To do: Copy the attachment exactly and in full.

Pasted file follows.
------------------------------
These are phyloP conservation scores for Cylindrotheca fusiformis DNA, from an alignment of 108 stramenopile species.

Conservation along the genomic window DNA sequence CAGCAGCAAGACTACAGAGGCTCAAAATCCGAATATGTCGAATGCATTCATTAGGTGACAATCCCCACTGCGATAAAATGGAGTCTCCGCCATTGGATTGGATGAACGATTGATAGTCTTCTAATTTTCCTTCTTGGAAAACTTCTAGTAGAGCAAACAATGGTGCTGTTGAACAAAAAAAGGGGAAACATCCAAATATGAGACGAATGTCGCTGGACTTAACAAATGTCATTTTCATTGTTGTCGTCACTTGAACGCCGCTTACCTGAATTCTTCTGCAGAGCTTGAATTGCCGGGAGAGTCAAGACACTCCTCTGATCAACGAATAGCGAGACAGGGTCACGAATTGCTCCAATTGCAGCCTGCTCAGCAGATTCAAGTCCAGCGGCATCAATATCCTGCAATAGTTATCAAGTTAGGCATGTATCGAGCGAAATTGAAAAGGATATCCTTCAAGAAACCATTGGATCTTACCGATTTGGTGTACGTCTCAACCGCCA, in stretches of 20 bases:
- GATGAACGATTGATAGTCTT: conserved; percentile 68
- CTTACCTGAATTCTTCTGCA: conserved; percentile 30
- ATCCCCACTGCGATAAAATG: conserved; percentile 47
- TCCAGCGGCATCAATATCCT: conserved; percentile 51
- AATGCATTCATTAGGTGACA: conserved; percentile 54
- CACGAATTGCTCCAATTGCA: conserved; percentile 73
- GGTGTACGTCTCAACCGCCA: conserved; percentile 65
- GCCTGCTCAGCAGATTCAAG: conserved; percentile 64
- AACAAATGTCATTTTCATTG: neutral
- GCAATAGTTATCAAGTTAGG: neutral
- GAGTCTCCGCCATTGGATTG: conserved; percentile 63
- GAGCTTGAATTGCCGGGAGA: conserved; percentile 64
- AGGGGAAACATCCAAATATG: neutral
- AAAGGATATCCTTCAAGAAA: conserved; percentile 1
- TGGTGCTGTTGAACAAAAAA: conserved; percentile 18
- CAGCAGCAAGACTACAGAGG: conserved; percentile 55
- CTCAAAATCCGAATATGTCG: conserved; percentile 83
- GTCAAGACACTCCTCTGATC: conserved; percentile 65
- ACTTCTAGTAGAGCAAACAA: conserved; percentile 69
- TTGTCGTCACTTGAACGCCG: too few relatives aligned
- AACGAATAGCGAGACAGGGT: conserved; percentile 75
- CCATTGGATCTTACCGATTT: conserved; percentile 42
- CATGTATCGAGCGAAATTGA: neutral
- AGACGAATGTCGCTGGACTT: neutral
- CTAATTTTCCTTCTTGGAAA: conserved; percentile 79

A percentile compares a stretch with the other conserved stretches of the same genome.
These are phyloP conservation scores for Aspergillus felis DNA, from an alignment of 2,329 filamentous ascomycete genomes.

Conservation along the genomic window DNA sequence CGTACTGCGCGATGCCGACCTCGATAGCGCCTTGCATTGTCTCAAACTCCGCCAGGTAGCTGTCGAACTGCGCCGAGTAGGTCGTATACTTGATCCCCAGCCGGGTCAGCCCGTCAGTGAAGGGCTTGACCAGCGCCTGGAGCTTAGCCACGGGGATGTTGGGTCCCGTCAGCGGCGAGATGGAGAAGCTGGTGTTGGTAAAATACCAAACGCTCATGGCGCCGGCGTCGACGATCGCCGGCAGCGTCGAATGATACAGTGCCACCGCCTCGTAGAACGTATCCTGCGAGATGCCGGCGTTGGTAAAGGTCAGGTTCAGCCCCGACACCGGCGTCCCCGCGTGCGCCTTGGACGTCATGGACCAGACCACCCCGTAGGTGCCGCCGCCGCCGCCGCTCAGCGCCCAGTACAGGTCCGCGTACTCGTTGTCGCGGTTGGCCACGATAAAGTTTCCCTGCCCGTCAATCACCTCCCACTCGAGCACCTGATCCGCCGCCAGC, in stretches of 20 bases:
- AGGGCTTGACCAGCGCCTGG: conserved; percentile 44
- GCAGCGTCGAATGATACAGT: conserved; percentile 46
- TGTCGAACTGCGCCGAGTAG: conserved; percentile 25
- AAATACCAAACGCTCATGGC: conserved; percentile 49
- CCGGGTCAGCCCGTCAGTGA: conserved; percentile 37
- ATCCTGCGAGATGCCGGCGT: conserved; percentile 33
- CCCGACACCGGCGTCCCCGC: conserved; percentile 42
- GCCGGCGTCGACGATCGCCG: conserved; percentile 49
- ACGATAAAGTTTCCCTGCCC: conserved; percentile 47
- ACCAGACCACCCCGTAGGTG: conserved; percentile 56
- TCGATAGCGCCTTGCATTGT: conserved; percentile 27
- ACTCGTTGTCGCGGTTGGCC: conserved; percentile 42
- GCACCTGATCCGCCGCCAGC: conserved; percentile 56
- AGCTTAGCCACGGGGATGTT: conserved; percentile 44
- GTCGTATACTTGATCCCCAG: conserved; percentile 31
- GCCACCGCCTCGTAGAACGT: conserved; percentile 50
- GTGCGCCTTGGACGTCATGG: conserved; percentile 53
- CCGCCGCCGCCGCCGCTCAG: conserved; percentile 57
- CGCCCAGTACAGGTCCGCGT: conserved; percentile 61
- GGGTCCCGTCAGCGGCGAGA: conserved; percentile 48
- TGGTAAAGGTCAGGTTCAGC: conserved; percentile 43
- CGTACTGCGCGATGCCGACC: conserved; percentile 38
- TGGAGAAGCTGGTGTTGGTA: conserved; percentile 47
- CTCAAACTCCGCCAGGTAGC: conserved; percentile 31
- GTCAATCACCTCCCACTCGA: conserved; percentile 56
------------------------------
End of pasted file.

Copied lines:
These are phyloP conservation scores for Cylindrotheca fusiformis DNA, from an alignment of 108 stramenopile species.

Conservation along the genomic window DNA sequence CAGCAGCAAGACTACAGAGGCTCAAAATCCGAATATGTCGAATGCATTCATTAGGTGACAATCCCCACTGCGATAAAATGGAGTCTCCGCCATTGGATTGGATGAACGATTGATAGTCTTCTAATTTTCCTTCTTGGAAAACTTCTAGTAGAGCAAACAATGGTGCTGTTGAACAAAAAAAGGGGAAACATCCAAATATGAGACGAATGTCGCTGGACTTAACAAATGTCATTTTCATTGTTGTCGTCACTTGAACGCCGCTTACCTGAATTCTTCTGCAGAGCTTGAATTGCCGGGAGAGTCAAGACACTCCTCTGATCAACGAATAGCGAGACAGGGTCACGAATTGCTCCAATTGCAGCCTGCTCAGCAGATTCAAGTCCAGCGGCATCAATATCCTGCAATAGTTATCAAGTTAGGCATGTATCGAGCGAAATTGAAAAGGATATCCTTCAAGAAACCATTGGATCTTACCGATTTGGTGTACGTCTCAACCGCCA, in stretches of 20 bases:
- GATGAACGATTGATAGTCTT: conserved; percentile 68
- CTTACCTGAATTCTTCTGCA: conserved; percentile 30
- ATCCCCACTGCGATAAAATG: conserved; percentile 47
- TCCAGCGGCATCAATATCCT: conserved; percentile 51
- AATGCATTCATTAGGTGACA: conserved; percentile 54
- CACGAATTGCTCCAATTGCA: conserved; percentile 73
- GGTGTACGTCTCAACCGCCA: conserved; percentile 65
- GCCTGCTCAGCAGATTCAAG: conserved; percentile 64
- AACAAATGTCATTTTCATTG: neutral
- GCAATAGTTATCAAGTTAGG: neutral
- GAGTCTCCGCCATTGGATTG: conserved; percentile 63
- GAGCTTGAATTGCCGGGAGA: conserved; percentile 64
- AGGGGAAACATCCAAATATG: neutral
- AAAGGATATCCTTCAAGAAA: conserved; percentile 1
- TGGTGCTGTTGAACAAAAAA: conserved; percentile 18
- CAGCAGCAAGACTACAGAGG: conserved; percentile 55
- CTCAAAATCCGAATATGTCG: conserved; percentile 83
- GTCAAGACACTCCTCTGATC: conserved; percentile 65
- ACTTCTAGTAGAGCAAACAA: conserved; percentile 69
- TTGTCGTCACTTGAACGCCG: too few relatives aligned
- AACGAATAGCGAGACAGGGT: conserved; percentile 75
- CCATTGGATCTTACCGATTT: conserved; percentile 42
- CATGTATCGAGCGAAATTGA: neutral
- AGACGAATGTCGCTGGACTT: neutral
- CTAATTTTCCTTCTTGGAAA: conserved; percentile 79

A percentile compares a stretch with the other conserved stretches of the same genome.
These are phyloP conservation scores for Aspergillus felis DNA, from an alignment of 2,329 filamentous ascomycete genomes.

Conservation along the genomic window DNA sequence CGTACTGCGCGATGCCGACCTCGATAGCGCCTTGCATTGTCTCAAACTCCGCCAGGTAGCTGTCGAACTGCGCCGAGTAGGTCGTATACTTGATCCCCAGCCGGGTCAGCCCGTCAGTGAAGGGCTTGACCAGCGCCTGGAGCTTAGCCACGGGGATGTTGGGTCCCGTCAGCGGCGAGATGGAGAAGCTGGTGTTGGTAAAATACCAAACGCTCATGGCGCCGGCGTCGACGATCGCCGGCAGCGTCGAATGATACAGTGCCACCGCCTCGTAGAACGTATCCTGCGAGATGCCGGCGTTGGTAAAGGTCAGGTTCAGCCCCGACACCGGCGTCCCCGCGTGCGCCTTGGACGTCATGGACCAGACCACCCCGTAGGTGCCGCCGCCGCCGCCGCTCAGCGCCCAGTACAGGTCCGCGTACTCGTTGTCGCGGTTGGCCACGATAAAGTTTCCCTGCCCGTCAATCACCTCCCACTCGAGCACCTGATCCGCCGCCAGC, in stretches of 20 bases:
- AGGGCTTGACCAGCGCCTGG: conserved; percentile 44
- GCAGCGTCGAATGATACAGT: conserved; percentile 46
- TGTCGAACTGCGCCGAGTAG: conserved; percentile 25
- AAATACCAAACGCTCATGGC: conserved; percentile 49
- CCGGGTCAGCCCGTCAGTGA: conserved; percentile 37
- ATCCTGCGAGATGCCGGCGT: conserved; percentile 33
- CCCGACACCGGCGTCCCCGC: conserved; percentile 42
- GCCGGCGTCGACGATCGCCG: conserved; percentile 49
- ACGATAAAGTTTCCCTGCCC: conserved; percentile 47
- ACCAGACCACCCCGTAGGTG: conserved; percentile 56
- TCGATAGCGCCTTGCATTGT: conserved; percentile 27
- ACTCGTTGTCGCGGTTGGCC: conserved; percentile 42
- GCACCTGATCCGCCGCCAGC: conserved; percentile 56
- AGCTTAGCCACGGGGATGTT: conserved; percentile 44
- GTCGTATACTTGATCCCCAG: conserved; percentile 31
- GCCACCGCCTCGTAGAACGT: conserved; percentile 50
- GTGCGCCTTGGACGTCATGG: conserved; percentile 53
- CCGCCGCCGCCGCCGCTCAG: conserved; percentile 57
- CGCCCAGTACAGGTCCGCGT: conserved; percentile 61
- GGGTCCCGTCAGCGGCGAGA: conserved; percentile 48
- TGGTAAAGGTCAGGTTCAGC: conserved; percentile 43
- CGTACTGCGCGATGCCGACC: conserved; percentile 38
- TGGAGAAGCTGGTGTTGGTA: conserved; percentile 47
- CTCAAACTCCGCCAGGTAGC: conserved; percentile 31
- GTCAATCACCTCCCACTCGA: conserved; percentile 56